Move Over Dr. Seuss: Rovio Readies Angry Birds Kids’ Books, Partners With Publisher Egmont

Angry Birds started life as a mobile app but it’s since become a sprawling merchandising and rights licensing empire for its creator Rovio — helping it rake in earnings of $106m in 2011. From clothes, to plush toys and even entire theme parks, the irate birds and smug pigs have succeeded in flinging themselves onto an alarming variety of shelves, spaces and places, as well as being firmly lodged in the pockets of millions of mobile phone owners.

The latest merchandising move for Rovio is a partnership with children’s books publisher Egmont to bring out a line of Angry Birds kids books in the UK, the Republic of Ireland and English-speaking Commonwealth countries. Angry Birds is the first mobile app Egmont has transmuted to paper but the company has previously made books using online gaming and virtual worlds as the subject matter.

The Angry Birds book range will kick off with a “double-sided” joke book (pigs on one side, birds on the other) aimed at the over-fives and priced at £4.99 (around $8), which will launch in time for Christmas. It will expand to additional titles next year, including a ‘Punch Out’ book and a ‘Search and Find’ title.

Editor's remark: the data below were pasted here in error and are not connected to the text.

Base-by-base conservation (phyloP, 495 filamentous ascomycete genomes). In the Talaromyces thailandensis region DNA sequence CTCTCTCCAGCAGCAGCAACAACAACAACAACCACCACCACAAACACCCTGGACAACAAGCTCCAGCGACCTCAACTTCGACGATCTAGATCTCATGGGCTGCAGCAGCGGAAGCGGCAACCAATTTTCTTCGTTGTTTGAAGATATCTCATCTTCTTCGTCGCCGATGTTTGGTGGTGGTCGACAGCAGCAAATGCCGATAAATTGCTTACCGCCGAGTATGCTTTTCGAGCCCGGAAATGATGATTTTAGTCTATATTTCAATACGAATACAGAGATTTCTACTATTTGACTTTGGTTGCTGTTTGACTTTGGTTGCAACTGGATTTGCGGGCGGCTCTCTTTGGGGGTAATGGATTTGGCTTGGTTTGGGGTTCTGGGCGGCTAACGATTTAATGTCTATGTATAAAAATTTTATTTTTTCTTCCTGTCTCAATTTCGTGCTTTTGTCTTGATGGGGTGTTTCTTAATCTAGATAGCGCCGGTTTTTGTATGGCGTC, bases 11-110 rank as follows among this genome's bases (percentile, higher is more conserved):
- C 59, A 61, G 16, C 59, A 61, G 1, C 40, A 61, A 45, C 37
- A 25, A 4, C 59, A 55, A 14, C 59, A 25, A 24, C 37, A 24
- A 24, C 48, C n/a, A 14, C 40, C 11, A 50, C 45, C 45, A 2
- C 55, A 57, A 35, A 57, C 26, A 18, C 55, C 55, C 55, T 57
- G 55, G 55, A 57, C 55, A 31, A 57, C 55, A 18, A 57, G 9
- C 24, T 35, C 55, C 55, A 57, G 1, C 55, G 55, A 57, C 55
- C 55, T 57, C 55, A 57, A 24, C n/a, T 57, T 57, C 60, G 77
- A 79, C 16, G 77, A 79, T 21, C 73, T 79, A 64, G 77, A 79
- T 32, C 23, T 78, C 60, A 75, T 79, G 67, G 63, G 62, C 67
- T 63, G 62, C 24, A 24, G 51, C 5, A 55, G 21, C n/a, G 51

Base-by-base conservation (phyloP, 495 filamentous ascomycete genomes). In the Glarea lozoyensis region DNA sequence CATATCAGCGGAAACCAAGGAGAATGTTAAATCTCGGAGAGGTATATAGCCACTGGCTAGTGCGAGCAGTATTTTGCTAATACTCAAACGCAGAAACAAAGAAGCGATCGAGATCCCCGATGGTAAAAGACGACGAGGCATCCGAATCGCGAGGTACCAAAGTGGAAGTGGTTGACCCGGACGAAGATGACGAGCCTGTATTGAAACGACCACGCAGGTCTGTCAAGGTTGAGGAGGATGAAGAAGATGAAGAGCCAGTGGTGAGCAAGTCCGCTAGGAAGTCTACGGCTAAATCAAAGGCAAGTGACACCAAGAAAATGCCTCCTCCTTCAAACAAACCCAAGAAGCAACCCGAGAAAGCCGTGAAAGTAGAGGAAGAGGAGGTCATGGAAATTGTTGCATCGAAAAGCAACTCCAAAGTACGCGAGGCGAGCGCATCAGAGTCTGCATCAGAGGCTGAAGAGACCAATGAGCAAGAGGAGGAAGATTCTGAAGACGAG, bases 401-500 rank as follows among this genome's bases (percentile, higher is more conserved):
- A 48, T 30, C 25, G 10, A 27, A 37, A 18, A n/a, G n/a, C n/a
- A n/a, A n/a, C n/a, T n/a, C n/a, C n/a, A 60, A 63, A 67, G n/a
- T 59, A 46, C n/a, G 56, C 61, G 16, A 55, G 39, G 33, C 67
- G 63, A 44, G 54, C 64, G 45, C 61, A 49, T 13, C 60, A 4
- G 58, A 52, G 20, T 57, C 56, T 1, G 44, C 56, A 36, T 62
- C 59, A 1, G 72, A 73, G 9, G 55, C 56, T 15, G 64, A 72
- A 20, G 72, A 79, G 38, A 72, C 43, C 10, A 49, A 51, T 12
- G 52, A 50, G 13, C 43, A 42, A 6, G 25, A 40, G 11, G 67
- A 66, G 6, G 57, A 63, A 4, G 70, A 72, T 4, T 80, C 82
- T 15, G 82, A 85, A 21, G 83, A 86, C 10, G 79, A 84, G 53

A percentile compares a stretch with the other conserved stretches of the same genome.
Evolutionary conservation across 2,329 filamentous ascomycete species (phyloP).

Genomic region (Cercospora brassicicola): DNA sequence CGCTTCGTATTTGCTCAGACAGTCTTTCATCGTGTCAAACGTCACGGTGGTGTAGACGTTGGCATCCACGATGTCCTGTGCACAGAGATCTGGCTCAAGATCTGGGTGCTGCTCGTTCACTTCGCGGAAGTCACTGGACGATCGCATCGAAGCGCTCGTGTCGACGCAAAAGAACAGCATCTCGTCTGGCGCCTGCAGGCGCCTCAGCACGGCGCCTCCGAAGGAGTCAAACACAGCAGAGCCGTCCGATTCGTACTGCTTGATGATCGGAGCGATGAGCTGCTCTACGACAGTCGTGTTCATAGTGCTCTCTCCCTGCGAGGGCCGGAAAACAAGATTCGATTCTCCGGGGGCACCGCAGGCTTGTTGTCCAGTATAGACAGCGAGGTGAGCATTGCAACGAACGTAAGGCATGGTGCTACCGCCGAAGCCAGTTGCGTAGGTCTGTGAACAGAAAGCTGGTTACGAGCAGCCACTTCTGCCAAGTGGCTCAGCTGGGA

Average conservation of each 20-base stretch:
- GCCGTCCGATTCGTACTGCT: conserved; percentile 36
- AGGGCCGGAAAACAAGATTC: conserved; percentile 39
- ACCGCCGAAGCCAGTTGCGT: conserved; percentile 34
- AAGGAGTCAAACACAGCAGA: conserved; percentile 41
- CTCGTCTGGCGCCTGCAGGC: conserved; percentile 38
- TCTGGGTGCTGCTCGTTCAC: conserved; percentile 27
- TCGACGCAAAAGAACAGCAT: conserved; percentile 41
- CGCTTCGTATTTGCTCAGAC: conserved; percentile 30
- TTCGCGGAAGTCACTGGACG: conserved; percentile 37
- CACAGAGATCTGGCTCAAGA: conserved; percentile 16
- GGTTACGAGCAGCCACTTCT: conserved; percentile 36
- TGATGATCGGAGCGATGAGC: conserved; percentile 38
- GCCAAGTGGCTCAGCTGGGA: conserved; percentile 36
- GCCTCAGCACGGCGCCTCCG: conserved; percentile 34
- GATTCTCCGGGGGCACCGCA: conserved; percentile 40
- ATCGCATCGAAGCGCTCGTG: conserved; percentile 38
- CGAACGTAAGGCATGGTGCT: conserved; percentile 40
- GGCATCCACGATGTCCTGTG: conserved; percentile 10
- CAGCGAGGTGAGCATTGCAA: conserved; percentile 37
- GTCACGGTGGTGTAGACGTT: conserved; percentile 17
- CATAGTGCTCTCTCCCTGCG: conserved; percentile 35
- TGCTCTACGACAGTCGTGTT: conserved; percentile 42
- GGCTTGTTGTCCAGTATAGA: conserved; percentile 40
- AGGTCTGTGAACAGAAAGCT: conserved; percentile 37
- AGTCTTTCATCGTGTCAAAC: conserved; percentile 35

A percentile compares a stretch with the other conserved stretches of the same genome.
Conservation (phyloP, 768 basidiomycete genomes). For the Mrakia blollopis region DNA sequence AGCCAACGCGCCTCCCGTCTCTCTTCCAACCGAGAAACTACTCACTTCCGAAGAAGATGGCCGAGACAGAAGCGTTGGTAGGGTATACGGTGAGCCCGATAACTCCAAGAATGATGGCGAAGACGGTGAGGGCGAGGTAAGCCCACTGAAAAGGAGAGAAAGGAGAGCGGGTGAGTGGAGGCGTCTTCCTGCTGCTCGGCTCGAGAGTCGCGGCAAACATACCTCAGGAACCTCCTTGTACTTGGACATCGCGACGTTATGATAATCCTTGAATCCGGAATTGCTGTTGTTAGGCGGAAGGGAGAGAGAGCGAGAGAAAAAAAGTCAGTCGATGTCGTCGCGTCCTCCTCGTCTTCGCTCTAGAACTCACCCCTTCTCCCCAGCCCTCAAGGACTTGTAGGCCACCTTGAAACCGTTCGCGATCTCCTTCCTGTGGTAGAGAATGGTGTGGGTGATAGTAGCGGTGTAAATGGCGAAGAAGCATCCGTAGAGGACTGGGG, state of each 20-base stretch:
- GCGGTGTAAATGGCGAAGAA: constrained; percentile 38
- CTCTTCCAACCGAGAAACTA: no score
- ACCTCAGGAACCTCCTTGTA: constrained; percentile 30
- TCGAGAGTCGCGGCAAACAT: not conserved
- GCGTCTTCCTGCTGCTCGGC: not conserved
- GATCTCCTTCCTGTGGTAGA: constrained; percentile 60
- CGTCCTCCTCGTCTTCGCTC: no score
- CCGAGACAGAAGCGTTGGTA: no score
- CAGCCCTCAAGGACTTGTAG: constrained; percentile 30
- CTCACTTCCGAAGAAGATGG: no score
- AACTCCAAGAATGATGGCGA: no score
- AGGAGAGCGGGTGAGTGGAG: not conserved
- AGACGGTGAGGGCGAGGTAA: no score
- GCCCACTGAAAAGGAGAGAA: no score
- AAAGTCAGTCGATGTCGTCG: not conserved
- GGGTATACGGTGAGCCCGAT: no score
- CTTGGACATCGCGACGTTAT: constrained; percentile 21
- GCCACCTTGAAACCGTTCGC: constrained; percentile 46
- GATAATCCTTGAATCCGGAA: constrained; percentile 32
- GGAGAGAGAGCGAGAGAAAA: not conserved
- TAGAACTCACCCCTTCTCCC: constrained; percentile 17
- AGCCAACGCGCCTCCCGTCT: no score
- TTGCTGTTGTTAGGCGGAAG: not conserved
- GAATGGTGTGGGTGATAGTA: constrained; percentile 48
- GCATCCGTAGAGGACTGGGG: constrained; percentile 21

Side-stepping the obvious point — i.e. that Egmont is smacking its lips at the prospect of carving itself a slice of Rovio’s bird-and-pig-flavoured cash-cow — the publishing group’s MD, David Riley, said the company hopes putting Angry Birds inside children’s books might encourage more kids to put down their phones and pick up some books.

“Its rich source of humour and characters makes it the perfect publishing brand and with fans in their millions, we hope the books will inspire some of those 75 per cent of 8-12 year olds who own a mobile phone to get into reading,” he noted in a statement.

The Angry Birds book launch will be backed by an advertising drive on children’s websites and via social media outlets. The publisher also plans to advertise in 147 primary schools in the U.K. — potentially getting on the pester radar of 39,000 kids.